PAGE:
Ginger in stable mode ahead of anticipated upturn

INTERNATIONAL dried ginger prices have been holding generally static of late as weak demand cancels out the potential upward pressure of limited stocks in the run up to the next set of crops.

However, Gerwald Kras of the Rotterdam office of origin processor Olam International noted that Indian dried ginger prices were expected to show increases next season as lack of monsoon rain was forecast to lead to a decline in planted area and hence output.

Similarly, Blair Coutts of UK trader Blair Impex, told  “I heard that Cochin ginger was on the way up again simply because they expect a much reduced crop.”

Current demand was viewed as extremely sluggish.

A second UK trader added: “No one has been pushing to sell ginger and no one has been enquiring what the price is and what is available.”

Robert Brandler of UK trader Tilbrook Products said: “There is not much activity because people are pretty well covered and equally there is not much coming out of Nigeria.”

Mr Kras said that any material left unsold from Nigeria was of low quality, with insect infestation being one of the problems.

Mr Coutts said he had been offered Nigerian ginger at $1,700 a tonne fob but he noted that this was out of line with the market reality as reflected by those firms offering Nigerian produce with relevant guarantees on quality, such as being within the EU limits on aflatoxin. “Their prices are more like $2,300 a tonne fot and going higher. This is the crux of it all: what quality do you want?”

Mr Coutts said that the fact that offers were filtering through showed that Nigeria still had carryover left to sell ahead of starting to harvest its next crop in November.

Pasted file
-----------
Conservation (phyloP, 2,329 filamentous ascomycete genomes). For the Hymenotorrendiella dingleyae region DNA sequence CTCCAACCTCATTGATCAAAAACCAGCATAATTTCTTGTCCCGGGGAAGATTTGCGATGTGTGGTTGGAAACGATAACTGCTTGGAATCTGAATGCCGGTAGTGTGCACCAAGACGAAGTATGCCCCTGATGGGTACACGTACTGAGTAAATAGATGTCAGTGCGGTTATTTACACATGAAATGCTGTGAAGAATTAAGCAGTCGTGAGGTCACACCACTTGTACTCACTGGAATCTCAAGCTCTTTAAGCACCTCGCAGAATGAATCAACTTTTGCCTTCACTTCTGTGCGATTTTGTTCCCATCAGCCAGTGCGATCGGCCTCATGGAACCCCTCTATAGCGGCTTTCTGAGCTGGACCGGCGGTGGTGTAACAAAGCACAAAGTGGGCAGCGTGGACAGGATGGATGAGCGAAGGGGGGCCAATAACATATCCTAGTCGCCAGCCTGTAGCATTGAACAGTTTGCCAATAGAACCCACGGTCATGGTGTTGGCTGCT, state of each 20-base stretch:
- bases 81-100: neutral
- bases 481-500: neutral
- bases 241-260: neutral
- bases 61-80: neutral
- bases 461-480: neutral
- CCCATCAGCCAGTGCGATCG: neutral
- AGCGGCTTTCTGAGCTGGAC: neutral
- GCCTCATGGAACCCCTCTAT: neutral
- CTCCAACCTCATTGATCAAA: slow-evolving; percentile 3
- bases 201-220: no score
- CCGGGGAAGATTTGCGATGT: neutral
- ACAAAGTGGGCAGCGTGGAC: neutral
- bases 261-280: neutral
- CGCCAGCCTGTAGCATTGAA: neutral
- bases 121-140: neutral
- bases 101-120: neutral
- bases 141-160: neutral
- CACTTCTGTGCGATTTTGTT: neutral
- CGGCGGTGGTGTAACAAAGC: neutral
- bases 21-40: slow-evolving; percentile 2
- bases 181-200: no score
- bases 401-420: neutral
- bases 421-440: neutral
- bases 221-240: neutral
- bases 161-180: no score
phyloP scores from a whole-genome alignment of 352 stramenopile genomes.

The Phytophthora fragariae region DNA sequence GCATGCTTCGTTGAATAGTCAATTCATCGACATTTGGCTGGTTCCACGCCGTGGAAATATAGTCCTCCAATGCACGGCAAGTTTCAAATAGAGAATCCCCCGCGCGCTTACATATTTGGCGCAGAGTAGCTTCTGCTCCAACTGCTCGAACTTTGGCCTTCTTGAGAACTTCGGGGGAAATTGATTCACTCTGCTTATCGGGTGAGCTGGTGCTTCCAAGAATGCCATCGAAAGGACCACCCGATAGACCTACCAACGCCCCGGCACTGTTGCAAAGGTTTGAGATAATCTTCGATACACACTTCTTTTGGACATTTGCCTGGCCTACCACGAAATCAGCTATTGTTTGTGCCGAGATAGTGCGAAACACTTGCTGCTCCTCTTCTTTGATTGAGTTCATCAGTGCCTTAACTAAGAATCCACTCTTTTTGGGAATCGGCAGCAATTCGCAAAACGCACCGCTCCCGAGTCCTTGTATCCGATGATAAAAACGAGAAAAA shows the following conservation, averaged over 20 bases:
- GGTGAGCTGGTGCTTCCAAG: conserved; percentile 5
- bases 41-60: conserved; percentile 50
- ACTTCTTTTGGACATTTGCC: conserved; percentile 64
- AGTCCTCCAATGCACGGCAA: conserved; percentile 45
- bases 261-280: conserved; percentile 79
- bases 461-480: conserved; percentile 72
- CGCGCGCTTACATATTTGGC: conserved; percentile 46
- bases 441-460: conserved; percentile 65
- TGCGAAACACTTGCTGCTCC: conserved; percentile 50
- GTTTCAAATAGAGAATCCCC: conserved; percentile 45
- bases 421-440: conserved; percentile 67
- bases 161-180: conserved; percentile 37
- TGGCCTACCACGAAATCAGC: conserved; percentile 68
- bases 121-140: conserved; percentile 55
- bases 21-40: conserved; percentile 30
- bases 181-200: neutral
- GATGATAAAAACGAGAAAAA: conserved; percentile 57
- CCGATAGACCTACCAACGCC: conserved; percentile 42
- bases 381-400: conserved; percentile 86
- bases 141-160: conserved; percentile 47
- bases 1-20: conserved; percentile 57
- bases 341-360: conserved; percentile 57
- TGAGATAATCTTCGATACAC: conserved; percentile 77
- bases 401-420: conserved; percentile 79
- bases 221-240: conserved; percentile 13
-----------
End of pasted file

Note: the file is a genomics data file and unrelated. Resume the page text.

Mr Brandler said he had seen Nigerian offers at around $2,500 a tonne fob. He added that Nigeria had experienced favourable rains of late but it was much too early to form any conclusions from this in terms of the next crop.

China will also start harvesting its new crop in November but Chinese exporters have resisted lowering their prices. In addition, as with many items, domestic demand is rising, so China has become less interested in selling overseas.

Mr Kras observed that stocks of decent quality dried ginger were running drastically short in Rotterdam. “My feeling is that there could be some supply problems or interruptions going forward,” he said.

Mr Coutts said he was expecting prices to rebound as Ramadan observers returned to work, along with European holiday markers. There should subsequently be a steady flow of business as buyers looked to cover their Christmas trade requirements, he noted.

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